Based on ancient, inactive transposon sequences isolated from fish genomes, an active transposon was reconstructed, and named SB after the Grimm brothers’ famous fairy tale [4]. SB was the first transposon ever shown capable of efficient transposition in vertebrate cells, thereby enabling new avenues for genetic engineering, including gene therapy (reviewed in [2, 3, 5,6,7,8,9,10,11,12,13,14]). The advantage of SB transposon-based gene delivery is that it combines the favorable features of viral vectors with those of naked DNA molecules, namely, (i) permanent genomic insertion of transgene cassettes can lead to sustained and efficient transgene expression [7], (ii) in contrast to non-integrating viral vectors whose repeated in vivo administration can provoke immune responses against vector-encoded proteins (reviewed in [15]), only a single administration of SB vectors is required resulting in diminished immunogenicity in vivo [16], (iii) as opposed to adeno-associated virus vectors [17, 18] and to retrovirus vectors [19, 20], SB vectors have no strict limitation with respect to the size of genetic cargo [21, 22], (iv) superior biosafety profile [10, 23,24,25,26,27], and (v) in contrast to viral vectors, transposon vectors can be maintained and propagated as plasmid DNA, which makes them simple and inexpensive to manufacture [12], an important consideration for implementation and scale-up in clinical practice.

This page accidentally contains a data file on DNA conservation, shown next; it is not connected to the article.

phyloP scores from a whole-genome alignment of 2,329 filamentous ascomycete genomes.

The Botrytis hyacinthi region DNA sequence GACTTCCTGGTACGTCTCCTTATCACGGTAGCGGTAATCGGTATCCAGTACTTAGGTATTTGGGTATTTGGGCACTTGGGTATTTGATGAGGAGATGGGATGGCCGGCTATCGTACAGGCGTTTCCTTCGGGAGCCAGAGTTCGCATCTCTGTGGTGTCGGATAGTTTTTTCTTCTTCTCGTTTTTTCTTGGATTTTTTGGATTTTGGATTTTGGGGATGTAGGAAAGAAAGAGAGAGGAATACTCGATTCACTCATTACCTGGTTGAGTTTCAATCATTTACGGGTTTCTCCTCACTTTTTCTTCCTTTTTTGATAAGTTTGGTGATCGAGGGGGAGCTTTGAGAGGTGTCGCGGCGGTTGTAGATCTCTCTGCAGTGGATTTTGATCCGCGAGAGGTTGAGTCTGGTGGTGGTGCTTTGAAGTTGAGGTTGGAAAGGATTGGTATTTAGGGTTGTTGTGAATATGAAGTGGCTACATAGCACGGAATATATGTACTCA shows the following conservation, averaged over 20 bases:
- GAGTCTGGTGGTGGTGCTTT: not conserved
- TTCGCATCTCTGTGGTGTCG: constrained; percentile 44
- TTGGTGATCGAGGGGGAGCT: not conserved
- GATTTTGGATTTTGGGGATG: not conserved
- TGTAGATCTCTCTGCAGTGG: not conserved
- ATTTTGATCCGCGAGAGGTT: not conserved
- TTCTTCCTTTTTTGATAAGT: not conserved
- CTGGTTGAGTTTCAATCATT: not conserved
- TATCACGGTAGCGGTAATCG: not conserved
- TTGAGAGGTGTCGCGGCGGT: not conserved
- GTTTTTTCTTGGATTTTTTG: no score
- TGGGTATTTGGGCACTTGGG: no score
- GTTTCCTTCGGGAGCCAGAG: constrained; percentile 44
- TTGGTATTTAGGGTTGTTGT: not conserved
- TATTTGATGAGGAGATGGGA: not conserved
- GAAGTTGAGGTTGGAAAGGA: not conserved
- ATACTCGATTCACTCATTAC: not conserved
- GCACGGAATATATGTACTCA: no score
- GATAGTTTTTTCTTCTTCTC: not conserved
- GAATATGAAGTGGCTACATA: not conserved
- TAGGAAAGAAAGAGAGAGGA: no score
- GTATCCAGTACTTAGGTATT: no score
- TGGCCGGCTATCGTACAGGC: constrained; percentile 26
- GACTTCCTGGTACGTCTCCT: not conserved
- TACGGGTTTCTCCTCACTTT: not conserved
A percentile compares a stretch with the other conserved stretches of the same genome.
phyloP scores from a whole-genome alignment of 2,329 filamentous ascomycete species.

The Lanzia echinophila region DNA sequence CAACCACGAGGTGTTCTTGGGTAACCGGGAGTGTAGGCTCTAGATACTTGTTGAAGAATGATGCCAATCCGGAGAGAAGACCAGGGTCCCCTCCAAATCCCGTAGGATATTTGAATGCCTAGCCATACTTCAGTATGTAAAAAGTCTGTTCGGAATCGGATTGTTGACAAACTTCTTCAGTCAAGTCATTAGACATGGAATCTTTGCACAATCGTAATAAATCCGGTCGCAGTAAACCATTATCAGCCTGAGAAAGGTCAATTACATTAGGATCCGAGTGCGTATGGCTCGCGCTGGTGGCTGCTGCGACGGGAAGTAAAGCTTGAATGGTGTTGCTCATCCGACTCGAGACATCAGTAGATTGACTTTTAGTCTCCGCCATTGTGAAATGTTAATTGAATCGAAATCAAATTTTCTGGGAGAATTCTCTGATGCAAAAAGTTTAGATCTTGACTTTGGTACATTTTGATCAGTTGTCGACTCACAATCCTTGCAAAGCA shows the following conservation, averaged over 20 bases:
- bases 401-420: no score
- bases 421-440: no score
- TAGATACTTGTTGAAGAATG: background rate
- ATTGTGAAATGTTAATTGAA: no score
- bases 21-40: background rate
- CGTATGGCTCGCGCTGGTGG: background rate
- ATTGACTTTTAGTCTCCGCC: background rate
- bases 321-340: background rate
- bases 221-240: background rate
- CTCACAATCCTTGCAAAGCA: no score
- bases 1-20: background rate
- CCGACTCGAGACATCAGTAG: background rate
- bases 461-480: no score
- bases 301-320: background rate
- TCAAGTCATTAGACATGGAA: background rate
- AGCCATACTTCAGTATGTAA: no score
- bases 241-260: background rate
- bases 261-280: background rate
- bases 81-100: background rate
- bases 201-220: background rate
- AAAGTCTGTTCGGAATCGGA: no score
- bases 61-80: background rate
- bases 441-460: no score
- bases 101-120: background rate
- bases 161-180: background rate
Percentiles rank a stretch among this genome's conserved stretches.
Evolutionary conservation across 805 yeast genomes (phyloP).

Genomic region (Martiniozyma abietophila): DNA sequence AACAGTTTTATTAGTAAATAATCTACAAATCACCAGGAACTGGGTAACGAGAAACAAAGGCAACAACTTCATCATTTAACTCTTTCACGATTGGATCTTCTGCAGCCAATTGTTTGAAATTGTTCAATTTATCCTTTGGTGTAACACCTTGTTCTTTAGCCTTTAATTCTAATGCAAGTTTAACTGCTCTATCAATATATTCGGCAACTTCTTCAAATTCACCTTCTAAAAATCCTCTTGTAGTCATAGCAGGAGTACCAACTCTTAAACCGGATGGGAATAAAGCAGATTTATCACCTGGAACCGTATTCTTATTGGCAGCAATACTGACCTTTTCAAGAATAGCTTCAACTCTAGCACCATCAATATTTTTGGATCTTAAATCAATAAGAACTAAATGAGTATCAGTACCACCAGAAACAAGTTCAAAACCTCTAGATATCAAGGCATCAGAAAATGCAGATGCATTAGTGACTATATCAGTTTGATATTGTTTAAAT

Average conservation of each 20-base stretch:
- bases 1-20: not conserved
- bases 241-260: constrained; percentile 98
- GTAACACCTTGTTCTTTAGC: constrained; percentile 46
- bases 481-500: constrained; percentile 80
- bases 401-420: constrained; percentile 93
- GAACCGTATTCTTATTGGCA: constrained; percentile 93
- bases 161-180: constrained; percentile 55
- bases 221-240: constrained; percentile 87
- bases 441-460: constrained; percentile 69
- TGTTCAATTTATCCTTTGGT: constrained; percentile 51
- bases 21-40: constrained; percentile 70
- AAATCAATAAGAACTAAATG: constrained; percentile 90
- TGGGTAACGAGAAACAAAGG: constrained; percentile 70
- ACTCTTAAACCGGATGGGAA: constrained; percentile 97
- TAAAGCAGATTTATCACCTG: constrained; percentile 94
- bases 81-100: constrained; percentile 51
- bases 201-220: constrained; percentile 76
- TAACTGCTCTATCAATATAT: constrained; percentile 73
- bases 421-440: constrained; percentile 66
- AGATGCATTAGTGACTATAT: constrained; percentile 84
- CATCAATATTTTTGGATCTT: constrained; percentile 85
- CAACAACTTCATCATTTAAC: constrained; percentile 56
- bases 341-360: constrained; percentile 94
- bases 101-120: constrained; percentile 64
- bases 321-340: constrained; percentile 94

Therapeutic gene delivery with the Sleeping Beauty transposon system

SB transposition-based non-viral gene delivery has an outstanding potential to provide innovative and potentially curative treatments for an array of monogenetic disorders (reviewed in [5,6,7,8,9, 11,12,13,14, 28,29,30,31,32,33]). To name only some, candidate diseases include inborn errors such as tyrosinemia type I, the mucopolysaccharidoses or lipoprotein receptor deficiency, lung diseases like cystic fibrosis, familial pulmonary fibrosis, primary pulmonary hypertension, clotting disorders like Hemophilia A and B, globinopathies like sickle cell disease, dermatological disorders like various forms of epidermolysis bullosa (caused by mutations in certain laminin or collagen genes), muscular dystrophy syndromes, and age-related macular degeneration. Moreover, cancer is considered a therapeutic target, either through direct targeting of tumor cells or indirectly via adoptive immunotherapy approaches (most recently reviewed in [14]).